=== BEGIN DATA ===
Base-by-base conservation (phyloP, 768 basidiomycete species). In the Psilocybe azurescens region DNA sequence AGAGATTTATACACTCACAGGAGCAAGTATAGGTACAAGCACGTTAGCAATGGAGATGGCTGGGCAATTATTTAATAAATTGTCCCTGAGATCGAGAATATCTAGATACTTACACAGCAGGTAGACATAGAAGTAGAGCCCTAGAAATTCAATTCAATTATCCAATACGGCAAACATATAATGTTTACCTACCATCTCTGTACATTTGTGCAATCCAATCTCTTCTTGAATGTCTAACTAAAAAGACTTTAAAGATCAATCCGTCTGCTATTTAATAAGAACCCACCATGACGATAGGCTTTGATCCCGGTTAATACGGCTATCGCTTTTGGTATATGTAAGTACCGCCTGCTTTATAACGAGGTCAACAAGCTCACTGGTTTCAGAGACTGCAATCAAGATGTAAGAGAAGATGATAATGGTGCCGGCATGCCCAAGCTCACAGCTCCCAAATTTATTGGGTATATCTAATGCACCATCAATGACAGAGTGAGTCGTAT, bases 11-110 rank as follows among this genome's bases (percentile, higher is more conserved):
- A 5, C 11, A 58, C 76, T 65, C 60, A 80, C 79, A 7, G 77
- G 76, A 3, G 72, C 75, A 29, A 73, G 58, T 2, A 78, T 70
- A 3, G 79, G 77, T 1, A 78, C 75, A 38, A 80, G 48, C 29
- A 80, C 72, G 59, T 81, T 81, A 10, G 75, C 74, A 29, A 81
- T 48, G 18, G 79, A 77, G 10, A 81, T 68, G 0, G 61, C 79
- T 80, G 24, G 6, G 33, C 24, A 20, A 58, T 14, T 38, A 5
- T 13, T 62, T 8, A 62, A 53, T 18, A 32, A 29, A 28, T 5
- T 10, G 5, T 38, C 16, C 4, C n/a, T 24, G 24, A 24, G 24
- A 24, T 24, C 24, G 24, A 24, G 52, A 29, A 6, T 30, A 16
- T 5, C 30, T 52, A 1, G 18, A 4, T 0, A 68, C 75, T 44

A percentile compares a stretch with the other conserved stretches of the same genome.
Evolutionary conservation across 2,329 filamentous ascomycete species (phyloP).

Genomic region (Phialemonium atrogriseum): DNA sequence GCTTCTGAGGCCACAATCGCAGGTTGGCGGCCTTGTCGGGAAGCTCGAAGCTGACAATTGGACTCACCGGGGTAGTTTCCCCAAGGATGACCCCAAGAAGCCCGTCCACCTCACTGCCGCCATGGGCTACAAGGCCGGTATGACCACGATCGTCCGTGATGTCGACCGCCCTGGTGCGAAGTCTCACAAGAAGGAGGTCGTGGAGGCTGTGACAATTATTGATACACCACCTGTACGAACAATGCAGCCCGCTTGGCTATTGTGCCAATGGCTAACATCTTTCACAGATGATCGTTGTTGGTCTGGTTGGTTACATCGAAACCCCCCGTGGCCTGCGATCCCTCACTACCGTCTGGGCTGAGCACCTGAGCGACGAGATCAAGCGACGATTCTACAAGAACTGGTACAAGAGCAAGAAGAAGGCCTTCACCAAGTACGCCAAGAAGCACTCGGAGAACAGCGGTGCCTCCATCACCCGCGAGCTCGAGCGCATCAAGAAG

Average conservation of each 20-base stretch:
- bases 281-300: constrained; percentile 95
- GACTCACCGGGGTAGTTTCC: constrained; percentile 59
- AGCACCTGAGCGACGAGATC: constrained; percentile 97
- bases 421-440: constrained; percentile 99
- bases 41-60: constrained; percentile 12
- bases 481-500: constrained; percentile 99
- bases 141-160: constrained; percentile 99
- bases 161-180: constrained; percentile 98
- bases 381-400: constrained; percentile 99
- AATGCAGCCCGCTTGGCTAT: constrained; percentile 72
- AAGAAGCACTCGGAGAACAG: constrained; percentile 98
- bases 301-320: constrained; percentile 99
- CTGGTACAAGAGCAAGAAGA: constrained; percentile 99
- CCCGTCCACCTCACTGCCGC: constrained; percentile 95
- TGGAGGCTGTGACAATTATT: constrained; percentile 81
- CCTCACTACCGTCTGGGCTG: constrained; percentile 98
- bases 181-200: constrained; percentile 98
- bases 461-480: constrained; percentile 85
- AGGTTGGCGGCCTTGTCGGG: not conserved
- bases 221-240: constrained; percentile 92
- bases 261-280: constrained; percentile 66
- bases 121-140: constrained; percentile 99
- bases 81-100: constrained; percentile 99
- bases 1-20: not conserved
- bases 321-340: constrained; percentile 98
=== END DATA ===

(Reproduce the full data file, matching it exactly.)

Base-by-base conservation (phyloP, 768 basidiomycete species). In the Psilocybe azurescens region DNA sequence AGAGATTTATACACTCACAGGAGCAAGTATAGGTACAAGCACGTTAGCAATGGAGATGGCTGGGCAATTATTTAATAAATTGTCCCTGAGATCGAGAATATCTAGATACTTACACAGCAGGTAGACATAGAAGTAGAGCCCTAGAAATTCAATTCAATTATCCAATACGGCAAACATATAATGTTTACCTACCATCTCTGTACATTTGTGCAATCCAATCTCTTCTTGAATGTCTAACTAAAAAGACTTTAAAGATCAATCCGTCTGCTATTTAATAAGAACCCACCATGACGATAGGCTTTGATCCCGGTTAATACGGCTATCGCTTTTGGTATATGTAAGTACCGCCTGCTTTATAACGAGGTCAACAAGCTCACTGGTTTCAGAGACTGCAATCAAGATGTAAGAGAAGATGATAATGGTGCCGGCATGCCCAAGCTCACAGCTCCCAAATTTATTGGGTATATCTAATGCACCATCAATGACAGAGTGAGTCGTAT, bases 11-110 rank as follows among this genome's bases (percentile, higher is more conserved):
- A 5, C 11, A 58, C 76, T 65, C 60, A 80, C 79, A 7, G 77
- G 76, A 3, G 72, C 75, A 29, A 73, G 58, T 2, A 78, T 70
- A 3, G 79, G 77, T 1, A 78, C 75, A 38, A 80, G 48, C 29
- A 80, C 72, G 59, T 81, T 81, A 10, G 75, C 74, A 29, A 81
- T 48, G 18, G 79, A 77, G 10, A 81, T 68, G 0, G 61, C 79
- T 80, G 24, G 6, G 33, C 24, A 20, A 58, T 14, T 38, A 5
- T 13, T 62, T 8, A 62, A 53, T 18, A 32, A 29, A 28, T 5
- T 10, G 5, T 38, C 16, C 4, C n/a, T 24, G 24, A 24, G 24
- A 24, T 24, C 24, G 24, A 24, G 52, A 29, A 6, T 30, A 16
- T 5, C 30, T 52, A 1, G 18, A 4, T 0, A 68, C 75, T 44

A percentile compares a stretch with the other conserved stretches of the same genome.
Evolutionary conservation across 2,329 filamentous ascomycete species (phyloP).

Genomic region (Phialemonium atrogriseum): DNA sequence GCTTCTGAGGCCACAATCGCAGGTTGGCGGCCTTGTCGGGAAGCTCGAAGCTGACAATTGGACTCACCGGGGTAGTTTCCCCAAGGATGACCCCAAGAAGCCCGTCCACCTCACTGCCGCCATGGGCTACAAGGCCGGTATGACCACGATCGTCCGTGATGTCGACCGCCCTGGTGCGAAGTCTCACAAGAAGGAGGTCGTGGAGGCTGTGACAATTATTGATACACCACCTGTACGAACAATGCAGCCCGCTTGGCTATTGTGCCAATGGCTAACATCTTTCACAGATGATCGTTGTTGGTCTGGTTGGTTACATCGAAACCCCCCGTGGCCTGCGATCCCTCACTACCGTCTGGGCTGAGCACCTGAGCGACGAGATCAAGCGACGATTCTACAAGAACTGGTACAAGAGCAAGAAGAAGGCCTTCACCAAGTACGCCAAGAAGCACTCGGAGAACAGCGGTGCCTCCATCACCCGCGAGCTCGAGCGCATCAAGAAG

Average conservation of each 20-base stretch:
- bases 281-300: constrained; percentile 95
- GACTCACCGGGGTAGTTTCC: constrained; percentile 59
- AGCACCTGAGCGACGAGATC: constrained; percentile 97
- bases 421-440: constrained; percentile 99
- bases 41-60: constrained; percentile 12
- bases 481-500: constrained; percentile 99
- bases 141-160: constrained; percentile 99
- bases 161-180: constrained; percentile 98
- bases 381-400: constrained; percentile 99
- AATGCAGCCCGCTTGGCTAT: constrained; percentile 72
- AAGAAGCACTCGGAGAACAG: constrained; percentile 98
- bases 301-320: constrained; percentile 99
- CTGGTACAAGAGCAAGAAGA: constrained; percentile 99
- CCCGTCCACCTCACTGCCGC: constrained; percentile 95
- TGGAGGCTGTGACAATTATT: constrained; percentile 81
- CCTCACTACCGTCTGGGCTG: constrained; percentile 98
- bases 181-200: constrained; percentile 98
- bases 461-480: constrained; percentile 85
- AGGTTGGCGGCCTTGTCGGG: not conserved
- bases 221-240: constrained; percentile 92
- bases 261-280: constrained; percentile 66
- bases 121-140: constrained; percentile 99
- bases 81-100: constrained; percentile 99
- bases 1-20: not conserved
- bases 321-340: constrained; percentile 98